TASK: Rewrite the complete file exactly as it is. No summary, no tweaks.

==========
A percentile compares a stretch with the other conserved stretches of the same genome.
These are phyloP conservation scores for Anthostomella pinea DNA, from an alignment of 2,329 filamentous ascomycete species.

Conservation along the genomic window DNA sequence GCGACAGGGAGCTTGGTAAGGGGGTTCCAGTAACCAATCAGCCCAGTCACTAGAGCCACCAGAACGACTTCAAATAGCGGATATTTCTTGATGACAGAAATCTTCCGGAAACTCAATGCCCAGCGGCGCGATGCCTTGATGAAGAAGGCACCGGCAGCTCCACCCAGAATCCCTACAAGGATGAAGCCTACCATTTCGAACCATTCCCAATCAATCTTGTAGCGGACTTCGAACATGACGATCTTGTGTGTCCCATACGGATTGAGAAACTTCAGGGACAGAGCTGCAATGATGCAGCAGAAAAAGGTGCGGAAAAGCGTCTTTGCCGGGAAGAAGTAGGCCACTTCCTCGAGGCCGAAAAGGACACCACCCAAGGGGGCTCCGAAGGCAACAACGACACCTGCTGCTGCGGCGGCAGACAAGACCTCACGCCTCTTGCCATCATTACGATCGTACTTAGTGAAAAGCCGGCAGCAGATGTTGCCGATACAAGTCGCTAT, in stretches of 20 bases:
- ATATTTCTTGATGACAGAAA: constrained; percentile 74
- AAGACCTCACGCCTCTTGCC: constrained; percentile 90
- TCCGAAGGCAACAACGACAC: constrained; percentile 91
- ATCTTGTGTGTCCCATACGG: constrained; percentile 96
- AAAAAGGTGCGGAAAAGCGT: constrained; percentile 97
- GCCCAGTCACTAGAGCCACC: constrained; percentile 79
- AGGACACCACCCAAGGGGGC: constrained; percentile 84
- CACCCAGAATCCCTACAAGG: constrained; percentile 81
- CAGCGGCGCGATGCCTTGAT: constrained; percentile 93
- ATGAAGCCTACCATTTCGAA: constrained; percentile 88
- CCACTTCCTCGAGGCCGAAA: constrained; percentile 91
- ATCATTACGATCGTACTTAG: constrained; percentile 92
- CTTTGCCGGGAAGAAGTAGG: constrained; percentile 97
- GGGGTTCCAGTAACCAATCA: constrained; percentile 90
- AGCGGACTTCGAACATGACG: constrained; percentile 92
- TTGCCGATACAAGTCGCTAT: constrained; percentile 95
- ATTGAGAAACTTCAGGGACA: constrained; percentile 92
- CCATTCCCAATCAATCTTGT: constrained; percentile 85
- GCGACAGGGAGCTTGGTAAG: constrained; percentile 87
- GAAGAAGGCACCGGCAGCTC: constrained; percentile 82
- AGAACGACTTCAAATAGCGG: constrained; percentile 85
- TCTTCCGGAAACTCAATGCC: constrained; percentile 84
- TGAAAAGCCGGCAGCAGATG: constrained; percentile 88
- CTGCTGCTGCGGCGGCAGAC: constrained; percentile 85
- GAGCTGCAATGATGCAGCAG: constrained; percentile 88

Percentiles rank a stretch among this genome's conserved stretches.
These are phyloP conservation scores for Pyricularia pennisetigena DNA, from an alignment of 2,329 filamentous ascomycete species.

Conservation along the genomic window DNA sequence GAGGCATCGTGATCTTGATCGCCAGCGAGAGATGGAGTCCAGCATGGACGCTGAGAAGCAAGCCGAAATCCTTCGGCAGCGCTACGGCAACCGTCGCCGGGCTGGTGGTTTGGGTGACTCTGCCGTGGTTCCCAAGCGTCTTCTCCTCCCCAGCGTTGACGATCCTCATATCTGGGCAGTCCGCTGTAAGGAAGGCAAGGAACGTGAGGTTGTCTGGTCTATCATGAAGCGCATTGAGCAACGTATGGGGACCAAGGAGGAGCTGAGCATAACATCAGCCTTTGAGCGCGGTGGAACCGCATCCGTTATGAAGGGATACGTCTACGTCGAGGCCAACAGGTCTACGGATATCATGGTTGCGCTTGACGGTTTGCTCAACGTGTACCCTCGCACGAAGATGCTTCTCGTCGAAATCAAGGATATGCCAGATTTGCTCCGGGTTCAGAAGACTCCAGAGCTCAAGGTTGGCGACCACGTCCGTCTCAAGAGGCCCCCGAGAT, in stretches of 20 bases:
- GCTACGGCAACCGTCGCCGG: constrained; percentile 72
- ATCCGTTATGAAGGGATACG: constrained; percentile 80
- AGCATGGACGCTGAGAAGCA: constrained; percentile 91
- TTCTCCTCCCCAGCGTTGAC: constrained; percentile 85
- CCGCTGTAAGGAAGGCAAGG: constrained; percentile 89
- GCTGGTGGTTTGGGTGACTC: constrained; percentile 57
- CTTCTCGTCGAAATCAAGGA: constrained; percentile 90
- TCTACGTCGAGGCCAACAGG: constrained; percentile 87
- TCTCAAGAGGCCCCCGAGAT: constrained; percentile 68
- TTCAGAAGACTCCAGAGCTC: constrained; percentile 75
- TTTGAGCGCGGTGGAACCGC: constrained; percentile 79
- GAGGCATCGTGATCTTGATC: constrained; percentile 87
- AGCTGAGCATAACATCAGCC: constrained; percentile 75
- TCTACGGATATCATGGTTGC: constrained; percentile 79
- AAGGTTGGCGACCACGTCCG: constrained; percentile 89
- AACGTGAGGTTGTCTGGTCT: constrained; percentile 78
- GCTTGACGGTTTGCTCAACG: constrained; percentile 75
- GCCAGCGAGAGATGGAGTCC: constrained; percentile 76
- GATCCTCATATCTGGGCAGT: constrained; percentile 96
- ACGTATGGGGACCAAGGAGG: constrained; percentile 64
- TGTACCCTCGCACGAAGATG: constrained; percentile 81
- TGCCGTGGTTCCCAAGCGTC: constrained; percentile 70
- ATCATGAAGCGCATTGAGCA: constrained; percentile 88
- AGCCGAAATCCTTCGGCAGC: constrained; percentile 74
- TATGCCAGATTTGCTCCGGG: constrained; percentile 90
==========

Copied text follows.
A percentile compares a stretch with the other conserved stretches of the same genome.
These are phyloP conservation scores for Anthostomella pinea DNA, from an alignment of 2,329 filamentous ascomycete species.

Conservation along the genomic window DNA sequence GCGACAGGGAGCTTGGTAAGGGGGTTCCAGTAACCAATCAGCCCAGTCACTAGAGCCACCAGAACGACTTCAAATAGCGGATATTTCTTGATGACAGAAATCTTCCGGAAACTCAATGCCCAGCGGCGCGATGCCTTGATGAAGAAGGCACCGGCAGCTCCACCCAGAATCCCTACAAGGATGAAGCCTACCATTTCGAACCATTCCCAATCAATCTTGTAGCGGACTTCGAACATGACGATCTTGTGTGTCCCATACGGATTGAGAAACTTCAGGGACAGAGCTGCAATGATGCAGCAGAAAAAGGTGCGGAAAAGCGTCTTTGCCGGGAAGAAGTAGGCCACTTCCTCGAGGCCGAAAAGGACACCACCCAAGGGGGCTCCGAAGGCAACAACGACACCTGCTGCTGCGGCGGCAGACAAGACCTCACGCCTCTTGCCATCATTACGATCGTACTTAGTGAAAAGCCGGCAGCAGATGTTGCCGATACAAGTCGCTAT, in stretches of 20 bases:
- ATATTTCTTGATGACAGAAA: constrained; percentile 74
- AAGACCTCACGCCTCTTGCC: constrained; percentile 90
- TCCGAAGGCAACAACGACAC: constrained; percentile 91
- ATCTTGTGTGTCCCATACGG: constrained; percentile 96
- AAAAAGGTGCGGAAAAGCGT: constrained; percentile 97
- GCCCAGTCACTAGAGCCACC: constrained; percentile 79
- AGGACACCACCCAAGGGGGC: constrained; percentile 84
- CACCCAGAATCCCTACAAGG: constrained; percentile 81
- CAGCGGCGCGATGCCTTGAT: constrained; percentile 93
- ATGAAGCCTACCATTTCGAA: constrained; percentile 88
- CCACTTCCTCGAGGCCGAAA: constrained; percentile 91
- ATCATTACGATCGTACTTAG: constrained; percentile 92
- CTTTGCCGGGAAGAAGTAGG: constrained; percentile 97
- GGGGTTCCAGTAACCAATCA: constrained; percentile 90
- AGCGGACTTCGAACATGACG: constrained; percentile 92
- TTGCCGATACAAGTCGCTAT: constrained; percentile 95
- ATTGAGAAACTTCAGGGACA: constrained; percentile 92
- CCATTCCCAATCAATCTTGT: constrained; percentile 85
- GCGACAGGGAGCTTGGTAAG: constrained; percentile 87
- GAAGAAGGCACCGGCAGCTC: constrained; percentile 82
- AGAACGACTTCAAATAGCGG: constrained; percentile 85
- TCTTCCGGAAACTCAATGCC: constrained; percentile 84
- TGAAAAGCCGGCAGCAGATG: constrained; percentile 88
- CTGCTGCTGCGGCGGCAGAC: constrained; percentile 85
- GAGCTGCAATGATGCAGCAG: constrained; percentile 88

Percentiles rank a stretch among this genome's conserved stretches.
These are phyloP conservation scores for Pyricularia pennisetigena DNA, from an alignment of 2,329 filamentous ascomycete species.

Conservation along the genomic window DNA sequence GAGGCATCGTGATCTTGATCGCCAGCGAGAGATGGAGTCCAGCATGGACGCTGAGAAGCAAGCCGAAATCCTTCGGCAGCGCTACGGCAACCGTCGCCGGGCTGGTGGTTTGGGTGACTCTGCCGTGGTTCCCAAGCGTCTTCTCCTCCCCAGCGTTGACGATCCTCATATCTGGGCAGTCCGCTGTAAGGAAGGCAAGGAACGTGAGGTTGTCTGGTCTATCATGAAGCGCATTGAGCAACGTATGGGGACCAAGGAGGAGCTGAGCATAACATCAGCCTTTGAGCGCGGTGGAACCGCATCCGTTATGAAGGGATACGTCTACGTCGAGGCCAACAGGTCTACGGATATCATGGTTGCGCTTGACGGTTTGCTCAACGTGTACCCTCGCACGAAGATGCTTCTCGTCGAAATCAAGGATATGCCAGATTTGCTCCGGGTTCAGAAGACTCCAGAGCTCAAGGTTGGCGACCACGTCCGTCTCAAGAGGCCCCCGAGAT, in stretches of 20 bases:
- GCTACGGCAACCGTCGCCGG: constrained; percentile 72
- ATCCGTTATGAAGGGATACG: constrained; percentile 80
- AGCATGGACGCTGAGAAGCA: constrained; percentile 91
- TTCTCCTCCCCAGCGTTGAC: constrained; percentile 85
- CCGCTGTAAGGAAGGCAAGG: constrained; percentile 89
- GCTGGTGGTTTGGGTGACTC: constrained; percentile 57
- CTTCTCGTCGAAATCAAGGA: constrained; percentile 90
- TCTACGTCGAGGCCAACAGG: constrained; percentile 87
- TCTCAAGAGGCCCCCGAGAT: constrained; percentile 68
- TTCAGAAGACTCCAGAGCTC: constrained; percentile 75
- TTTGAGCGCGGTGGAACCGC: constrained; percentile 79
- GAGGCATCGTGATCTTGATC: constrained; percentile 87
- AGCTGAGCATAACATCAGCC: constrained; percentile 75
- TCTACGGATATCATGGTTGC: constrained; percentile 79
- AAGGTTGGCGACCACGTCCG: constrained; percentile 89
- AACGTGAGGTTGTCTGGTCT: constrained; percentile 78
- GCTTGACGGTTTGCTCAACG: constrained; percentile 75
- GCCAGCGAGAGATGGAGTCC: constrained; percentile 76
- GATCCTCATATCTGGGCAGT: constrained; percentile 96
- ACGTATGGGGACCAAGGAGG: constrained; percentile 64
- TGTACCCTCGCACGAAGATG: constrained; percentile 81
- TGCCGTGGTTCCCAAGCGTC: constrained; percentile 70
- ATCATGAAGCGCATTGAGCA: constrained; percentile 88
- AGCCGAAATCCTTCGGCAGC: constrained; percentile 74
- TATGCCAGATTTGCTCCGGG: constrained; percentile 90